Food and stories go together like soup and cold days. Right now, the sun shines, though it does not heat with the same intensity as in the rainy season. The hills that surround Cuzco are brown and the earth is just waking from her winter slumber to take on her fertile cloak of green.
At night cold rules the city and the surrounding hills. As a result, nothing is better than a hot soup in the morning or evening to fortify one and prepare her or him to handle the cold.
Not only is it good to tell stories when it is cold and people are sitting around all bundled up. But within the stories the importance of soup to defeat the cold appears in Quechua folktales.
In the delightful collection gathered by José María Arguedas, the great Peruvian literary figure and ethnographer who would have celebrated his hundredth birthday earlier this year, and deftly translated by Ruth Stephan, entitled Singing Mountaineers: Songs and Tales of the Quechua People, a story is told that helps understand the importance of soup.
Entitled simple “The Hail,” ( pp93-95) the story talks about a man roaming the high, desolate valleys of the Andes, like those near Cuzco. As night comes, and with it cold, a storm overtakes him with thunder and hail.
If you have ever been on a high mountain when a hail storm comes you know the drama it brings; jagged lightning crashing around you, thunder beating the air and making you feel like you were inside a bass drum in a marching band contest, while the landscape turns white with condensed cold–hail.
The man naturally seeks a place to get out of the cold and wet, as well as to escape the lightning and thunder.
He sees before him two low-slung huts. In front of one of them a ragged old woman dressed in yellow sits.
“Please, will you give me shelter? I have no where to go and it is storming”
The old woman has him enter one of the houses where there is a fire going and earthenware pots bubbling above it.
“Sit down” the old woman says as she pulls up a sheepskin for him to sit on. “Have some soup.”
She served him a bowl of hot soup with lots of meat in it.
The man hungrily scarfed down the soup. But, despite it being full of meat it did not satisfy him. Pangs of hunger still reverberated in his gut.
The thunder and hail kept getting closer. You could hear its echoing sound getting nearer and nearer. ‘tunrun, tunrun, tunrun”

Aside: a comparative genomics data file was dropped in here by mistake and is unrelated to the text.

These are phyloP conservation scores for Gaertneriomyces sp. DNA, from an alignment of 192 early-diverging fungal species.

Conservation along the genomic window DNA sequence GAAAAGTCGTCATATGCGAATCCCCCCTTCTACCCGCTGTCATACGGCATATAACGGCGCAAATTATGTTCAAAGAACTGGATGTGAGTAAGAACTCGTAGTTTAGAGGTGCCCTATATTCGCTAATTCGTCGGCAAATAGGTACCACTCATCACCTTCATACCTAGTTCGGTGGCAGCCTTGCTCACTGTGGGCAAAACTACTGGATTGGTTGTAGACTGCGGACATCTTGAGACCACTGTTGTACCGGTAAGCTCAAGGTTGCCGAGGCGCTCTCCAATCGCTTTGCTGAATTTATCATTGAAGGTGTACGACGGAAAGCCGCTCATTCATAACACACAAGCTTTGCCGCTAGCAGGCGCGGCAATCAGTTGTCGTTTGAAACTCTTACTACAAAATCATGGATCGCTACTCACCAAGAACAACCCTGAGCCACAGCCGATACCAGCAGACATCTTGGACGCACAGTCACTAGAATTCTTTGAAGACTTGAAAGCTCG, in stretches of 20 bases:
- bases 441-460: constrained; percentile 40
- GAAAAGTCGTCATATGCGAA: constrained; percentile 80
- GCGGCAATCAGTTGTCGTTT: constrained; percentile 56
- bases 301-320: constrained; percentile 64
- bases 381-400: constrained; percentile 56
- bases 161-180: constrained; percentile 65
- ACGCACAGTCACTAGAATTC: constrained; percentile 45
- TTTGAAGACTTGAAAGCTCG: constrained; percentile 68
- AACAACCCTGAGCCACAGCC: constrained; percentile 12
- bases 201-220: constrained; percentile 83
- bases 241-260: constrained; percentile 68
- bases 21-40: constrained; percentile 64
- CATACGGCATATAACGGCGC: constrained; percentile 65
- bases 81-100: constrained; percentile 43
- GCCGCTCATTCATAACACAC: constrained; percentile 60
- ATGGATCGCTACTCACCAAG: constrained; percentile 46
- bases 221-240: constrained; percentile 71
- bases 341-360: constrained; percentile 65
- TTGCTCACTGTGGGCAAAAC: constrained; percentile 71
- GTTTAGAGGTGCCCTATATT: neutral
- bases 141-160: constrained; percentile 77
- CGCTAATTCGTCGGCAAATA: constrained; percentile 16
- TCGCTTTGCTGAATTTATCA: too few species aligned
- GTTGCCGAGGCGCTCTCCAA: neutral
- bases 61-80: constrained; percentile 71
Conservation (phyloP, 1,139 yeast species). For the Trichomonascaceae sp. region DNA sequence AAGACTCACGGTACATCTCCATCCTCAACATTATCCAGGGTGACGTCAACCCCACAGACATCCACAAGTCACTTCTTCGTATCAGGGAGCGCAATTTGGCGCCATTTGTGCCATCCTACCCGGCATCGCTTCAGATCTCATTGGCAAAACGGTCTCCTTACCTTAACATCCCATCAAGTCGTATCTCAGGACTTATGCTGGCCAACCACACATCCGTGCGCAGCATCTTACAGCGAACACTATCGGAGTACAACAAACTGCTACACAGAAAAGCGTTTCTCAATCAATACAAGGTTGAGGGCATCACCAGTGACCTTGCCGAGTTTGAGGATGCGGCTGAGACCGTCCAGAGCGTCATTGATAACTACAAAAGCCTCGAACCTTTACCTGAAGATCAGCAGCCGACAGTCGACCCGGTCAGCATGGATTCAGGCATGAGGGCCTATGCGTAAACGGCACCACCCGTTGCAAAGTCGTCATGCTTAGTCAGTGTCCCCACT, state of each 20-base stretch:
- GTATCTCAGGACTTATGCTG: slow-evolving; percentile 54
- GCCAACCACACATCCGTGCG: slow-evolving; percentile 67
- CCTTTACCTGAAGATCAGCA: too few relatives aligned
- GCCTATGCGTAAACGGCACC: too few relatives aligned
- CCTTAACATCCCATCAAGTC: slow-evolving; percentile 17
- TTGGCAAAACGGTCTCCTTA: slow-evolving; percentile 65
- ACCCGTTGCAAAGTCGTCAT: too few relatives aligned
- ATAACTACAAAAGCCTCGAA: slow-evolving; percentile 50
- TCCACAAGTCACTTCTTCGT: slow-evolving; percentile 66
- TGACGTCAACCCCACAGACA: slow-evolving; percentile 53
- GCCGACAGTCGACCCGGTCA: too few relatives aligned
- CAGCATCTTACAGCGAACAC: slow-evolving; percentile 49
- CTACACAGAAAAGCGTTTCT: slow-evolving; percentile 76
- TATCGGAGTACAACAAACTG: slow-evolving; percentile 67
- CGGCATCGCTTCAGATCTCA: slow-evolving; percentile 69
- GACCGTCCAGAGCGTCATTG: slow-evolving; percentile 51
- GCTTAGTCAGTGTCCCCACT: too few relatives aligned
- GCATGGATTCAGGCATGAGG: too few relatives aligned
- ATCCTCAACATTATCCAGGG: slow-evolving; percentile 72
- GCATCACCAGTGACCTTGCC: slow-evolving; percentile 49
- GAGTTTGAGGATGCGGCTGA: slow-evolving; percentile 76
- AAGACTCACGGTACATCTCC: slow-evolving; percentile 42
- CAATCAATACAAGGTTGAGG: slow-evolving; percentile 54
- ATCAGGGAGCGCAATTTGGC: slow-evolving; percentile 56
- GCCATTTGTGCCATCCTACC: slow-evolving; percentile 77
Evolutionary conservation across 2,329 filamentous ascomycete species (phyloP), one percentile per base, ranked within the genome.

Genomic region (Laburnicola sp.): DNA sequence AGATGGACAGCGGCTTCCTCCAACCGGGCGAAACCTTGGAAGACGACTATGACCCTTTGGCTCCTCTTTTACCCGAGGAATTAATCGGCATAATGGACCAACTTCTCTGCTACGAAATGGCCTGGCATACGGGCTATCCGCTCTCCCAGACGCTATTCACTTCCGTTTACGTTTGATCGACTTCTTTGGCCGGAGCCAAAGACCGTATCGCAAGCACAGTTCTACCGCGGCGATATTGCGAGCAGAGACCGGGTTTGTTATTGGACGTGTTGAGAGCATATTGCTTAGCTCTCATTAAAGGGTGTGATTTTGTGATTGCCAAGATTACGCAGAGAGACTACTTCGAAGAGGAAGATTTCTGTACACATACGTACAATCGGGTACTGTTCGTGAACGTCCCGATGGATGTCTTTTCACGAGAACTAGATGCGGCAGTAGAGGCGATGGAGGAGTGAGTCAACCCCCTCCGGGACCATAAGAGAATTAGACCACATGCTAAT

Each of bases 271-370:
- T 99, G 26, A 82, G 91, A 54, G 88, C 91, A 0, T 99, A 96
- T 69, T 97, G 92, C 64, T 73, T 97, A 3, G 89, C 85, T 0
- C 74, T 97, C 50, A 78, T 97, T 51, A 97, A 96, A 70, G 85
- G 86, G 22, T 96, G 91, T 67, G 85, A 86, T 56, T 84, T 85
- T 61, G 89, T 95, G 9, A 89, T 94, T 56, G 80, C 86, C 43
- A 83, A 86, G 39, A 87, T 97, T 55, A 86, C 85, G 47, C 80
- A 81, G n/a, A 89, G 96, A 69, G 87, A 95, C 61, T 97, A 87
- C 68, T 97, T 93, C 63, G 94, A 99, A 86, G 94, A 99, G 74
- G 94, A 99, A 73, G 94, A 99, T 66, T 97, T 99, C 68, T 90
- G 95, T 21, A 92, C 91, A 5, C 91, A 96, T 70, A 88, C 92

“Hurry. You need to finish faster. Those are my three sons. They are the thunder, lightning, and hail. One is blind, one lame, and the other is normal. But they are mean. If you do not hurry and they find you they will kill you
As the wanderer put down the empty bowl of soup containing nothing more than bones, she asked “do you have anything with kañiwa (amaranth) flour?”
“Here, I have some food I was carrying. It was made of kañiwa.
“You gotta hide yourself, quickly” she said as the hail and thunder began rattling the hut’s wooden door. “Get under here” she ordered, as she lifted a huge earthenware pot with which she covered him.
“They mustn’t smell you. If they do they will come and kill you. The meat int he soup is from animals they killed.”
The hail and its brothers entered the hut next door and could be heard rustling and rattling around. The old woman hurried to dish them up some soup and take it to them.
“Mom. How come there is a strange scent? What is it? Do we need to go kill what ever is making it?”
“No, my dear, it is just this, toasted kañiwa flour. It tastes sweet.”
While her three sons, thunder, lightning, and hail ate their soup accompanied with the kañiwa flour, the traveler fell asleep.
When he awoke, it was already midday. He had slept the night and morning away. He sat up and looked around. But all he saw was the high, barren valley, though he had been sleeping right on the edge of a marsh. Fortunately he had not fallen in and died from the wet cold. Instead, he got up and made his way “on the cold, silent plain.”
In a bit over a month the rains will start again, and with them the land will turn green, days will get warmer, but there will also be lots of thunder and hail. Soup, hot and nourishing, accompanied by something like kañiwa flour, or bread, will keep the cold and the deadly triplets away, as long as you share the meal with them.
Then food will fill you and give you energy, and you can continue your path.